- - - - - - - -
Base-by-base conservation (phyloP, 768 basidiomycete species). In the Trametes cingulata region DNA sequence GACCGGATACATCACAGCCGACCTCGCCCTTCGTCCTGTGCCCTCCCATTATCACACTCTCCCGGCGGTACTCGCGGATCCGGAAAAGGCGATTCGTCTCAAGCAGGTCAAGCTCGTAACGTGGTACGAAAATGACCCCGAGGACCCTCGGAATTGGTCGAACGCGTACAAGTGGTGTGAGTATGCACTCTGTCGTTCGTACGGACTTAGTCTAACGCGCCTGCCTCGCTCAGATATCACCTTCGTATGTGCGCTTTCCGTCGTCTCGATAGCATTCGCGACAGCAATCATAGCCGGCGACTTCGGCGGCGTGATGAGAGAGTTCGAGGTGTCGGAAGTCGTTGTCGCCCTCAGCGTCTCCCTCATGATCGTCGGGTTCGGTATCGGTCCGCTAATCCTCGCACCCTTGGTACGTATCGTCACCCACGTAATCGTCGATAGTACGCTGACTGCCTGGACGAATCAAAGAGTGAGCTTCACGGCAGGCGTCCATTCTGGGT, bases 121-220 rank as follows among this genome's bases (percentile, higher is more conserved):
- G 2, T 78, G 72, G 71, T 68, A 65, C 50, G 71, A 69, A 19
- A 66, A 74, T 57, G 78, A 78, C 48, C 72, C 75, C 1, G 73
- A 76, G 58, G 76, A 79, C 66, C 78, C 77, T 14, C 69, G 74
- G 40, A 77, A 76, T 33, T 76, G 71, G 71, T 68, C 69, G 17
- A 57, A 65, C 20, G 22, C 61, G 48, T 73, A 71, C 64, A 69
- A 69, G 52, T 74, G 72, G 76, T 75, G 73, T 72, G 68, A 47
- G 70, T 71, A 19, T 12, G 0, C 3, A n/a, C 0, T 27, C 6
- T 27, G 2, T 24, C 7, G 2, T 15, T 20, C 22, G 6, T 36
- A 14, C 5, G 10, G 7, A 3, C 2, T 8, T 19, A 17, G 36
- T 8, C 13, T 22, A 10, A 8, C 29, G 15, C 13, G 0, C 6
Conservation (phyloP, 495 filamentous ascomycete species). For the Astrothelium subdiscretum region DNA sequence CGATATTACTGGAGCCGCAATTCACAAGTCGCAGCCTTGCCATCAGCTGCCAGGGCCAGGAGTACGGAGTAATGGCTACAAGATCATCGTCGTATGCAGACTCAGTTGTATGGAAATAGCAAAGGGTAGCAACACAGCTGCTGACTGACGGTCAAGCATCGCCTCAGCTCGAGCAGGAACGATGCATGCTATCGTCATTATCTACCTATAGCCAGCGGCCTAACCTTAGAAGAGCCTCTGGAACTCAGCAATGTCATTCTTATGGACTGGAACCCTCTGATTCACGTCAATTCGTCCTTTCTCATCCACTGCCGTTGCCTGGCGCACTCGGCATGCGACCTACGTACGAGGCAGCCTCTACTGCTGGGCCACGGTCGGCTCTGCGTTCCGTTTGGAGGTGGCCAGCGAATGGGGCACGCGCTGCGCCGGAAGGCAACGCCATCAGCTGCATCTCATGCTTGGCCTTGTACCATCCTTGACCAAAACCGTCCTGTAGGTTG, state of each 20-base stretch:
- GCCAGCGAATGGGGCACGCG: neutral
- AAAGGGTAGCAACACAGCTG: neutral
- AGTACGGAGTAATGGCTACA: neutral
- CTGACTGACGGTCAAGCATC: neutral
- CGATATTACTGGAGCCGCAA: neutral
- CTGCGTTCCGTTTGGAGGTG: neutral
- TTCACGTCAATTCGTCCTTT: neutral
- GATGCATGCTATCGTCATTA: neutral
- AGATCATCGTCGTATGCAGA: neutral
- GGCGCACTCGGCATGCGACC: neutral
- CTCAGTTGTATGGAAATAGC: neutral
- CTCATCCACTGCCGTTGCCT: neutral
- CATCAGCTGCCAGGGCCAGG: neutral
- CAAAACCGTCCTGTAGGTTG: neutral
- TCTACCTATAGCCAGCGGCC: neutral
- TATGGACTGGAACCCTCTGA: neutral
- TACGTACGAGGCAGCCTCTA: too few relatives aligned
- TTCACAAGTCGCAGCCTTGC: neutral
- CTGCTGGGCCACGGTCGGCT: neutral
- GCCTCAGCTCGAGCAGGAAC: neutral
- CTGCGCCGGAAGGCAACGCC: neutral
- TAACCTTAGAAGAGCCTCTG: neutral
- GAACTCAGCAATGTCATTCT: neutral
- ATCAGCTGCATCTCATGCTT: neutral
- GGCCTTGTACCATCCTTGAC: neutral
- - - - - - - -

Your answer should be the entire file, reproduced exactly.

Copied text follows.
Base-by-base conservation (phyloP, 768 basidiomycete species). In the Trametes cingulata region DNA sequence GACCGGATACATCACAGCCGACCTCGCCCTTCGTCCTGTGCCCTCCCATTATCACACTCTCCCGGCGGTACTCGCGGATCCGGAAAAGGCGATTCGTCTCAAGCAGGTCAAGCTCGTAACGTGGTACGAAAATGACCCCGAGGACCCTCGGAATTGGTCGAACGCGTACAAGTGGTGTGAGTATGCACTCTGTCGTTCGTACGGACTTAGTCTAACGCGCCTGCCTCGCTCAGATATCACCTTCGTATGTGCGCTTTCCGTCGTCTCGATAGCATTCGCGACAGCAATCATAGCCGGCGACTTCGGCGGCGTGATGAGAGAGTTCGAGGTGTCGGAAGTCGTTGTCGCCCTCAGCGTCTCCCTCATGATCGTCGGGTTCGGTATCGGTCCGCTAATCCTCGCACCCTTGGTACGTATCGTCACCCACGTAATCGTCGATAGTACGCTGACTGCCTGGACGAATCAAAGAGTGAGCTTCACGGCAGGCGTCCATTCTGGGT, bases 121-220 rank as follows among this genome's bases (percentile, higher is more conserved):
- G 2, T 78, G 72, G 71, T 68, A 65, C 50, G 71, A 69, A 19
- A 66, A 74, T 57, G 78, A 78, C 48, C 72, C 75, C 1, G 73
- A 76, G 58, G 76, A 79, C 66, C 78, C 77, T 14, C 69, G 74
- G 40, A 77, A 76, T 33, T 76, G 71, G 71, T 68, C 69, G 17
- A 57, A 65, C 20, G 22, C 61, G 48, T 73, A 71, C 64, A 69
- A 69, G 52, T 74, G 72, G 76, T 75, G 73, T 72, G 68, A 47
- G 70, T 71, A 19, T 12, G 0, C 3, A n/a, C 0, T 27, C 6
- T 27, G 2, T 24, C 7, G 2, T 15, T 20, C 22, G 6, T 36
- A 14, C 5, G 10, G 7, A 3, C 2, T 8, T 19, A 17, G 36
- T 8, C 13, T 22, A 10, A 8, C 29, G 15, C 13, G 0, C 6
Conservation (phyloP, 495 filamentous ascomycete species). For the Astrothelium subdiscretum region DNA sequence CGATATTACTGGAGCCGCAATTCACAAGTCGCAGCCTTGCCATCAGCTGCCAGGGCCAGGAGTACGGAGTAATGGCTACAAGATCATCGTCGTATGCAGACTCAGTTGTATGGAAATAGCAAAGGGTAGCAACACAGCTGCTGACTGACGGTCAAGCATCGCCTCAGCTCGAGCAGGAACGATGCATGCTATCGTCATTATCTACCTATAGCCAGCGGCCTAACCTTAGAAGAGCCTCTGGAACTCAGCAATGTCATTCTTATGGACTGGAACCCTCTGATTCACGTCAATTCGTCCTTTCTCATCCACTGCCGTTGCCTGGCGCACTCGGCATGCGACCTACGTACGAGGCAGCCTCTACTGCTGGGCCACGGTCGGCTCTGCGTTCCGTTTGGAGGTGGCCAGCGAATGGGGCACGCGCTGCGCCGGAAGGCAACGCCATCAGCTGCATCTCATGCTTGGCCTTGTACCATCCTTGACCAAAACCGTCCTGTAGGTTG, state of each 20-base stretch:
- GCCAGCGAATGGGGCACGCG: neutral
- AAAGGGTAGCAACACAGCTG: neutral
- AGTACGGAGTAATGGCTACA: neutral
- CTGACTGACGGTCAAGCATC: neutral
- CGATATTACTGGAGCCGCAA: neutral
- CTGCGTTCCGTTTGGAGGTG: neutral
- TTCACGTCAATTCGTCCTTT: neutral
- GATGCATGCTATCGTCATTA: neutral
- AGATCATCGTCGTATGCAGA: neutral
- GGCGCACTCGGCATGCGACC: neutral
- CTCAGTTGTATGGAAATAGC: neutral
- CTCATCCACTGCCGTTGCCT: neutral
- CATCAGCTGCCAGGGCCAGG: neutral
- CAAAACCGTCCTGTAGGTTG: neutral
- TCTACCTATAGCCAGCGGCC: neutral
- TATGGACTGGAACCCTCTGA: neutral
- TACGTACGAGGCAGCCTCTA: too few relatives aligned
- TTCACAAGTCGCAGCCTTGC: neutral
- CTGCTGGGCCACGGTCGGCT: neutral
- GCCTCAGCTCGAGCAGGAAC: neutral
- CTGCGCCGGAAGGCAACGCC: neutral
- TAACCTTAGAAGAGCCTCTG: neutral
- GAACTCAGCAATGTCATTCT: neutral
- ATCAGCTGCATCTCATGCTT: neutral
- GGCCTTGTACCATCCTTGAC: neutral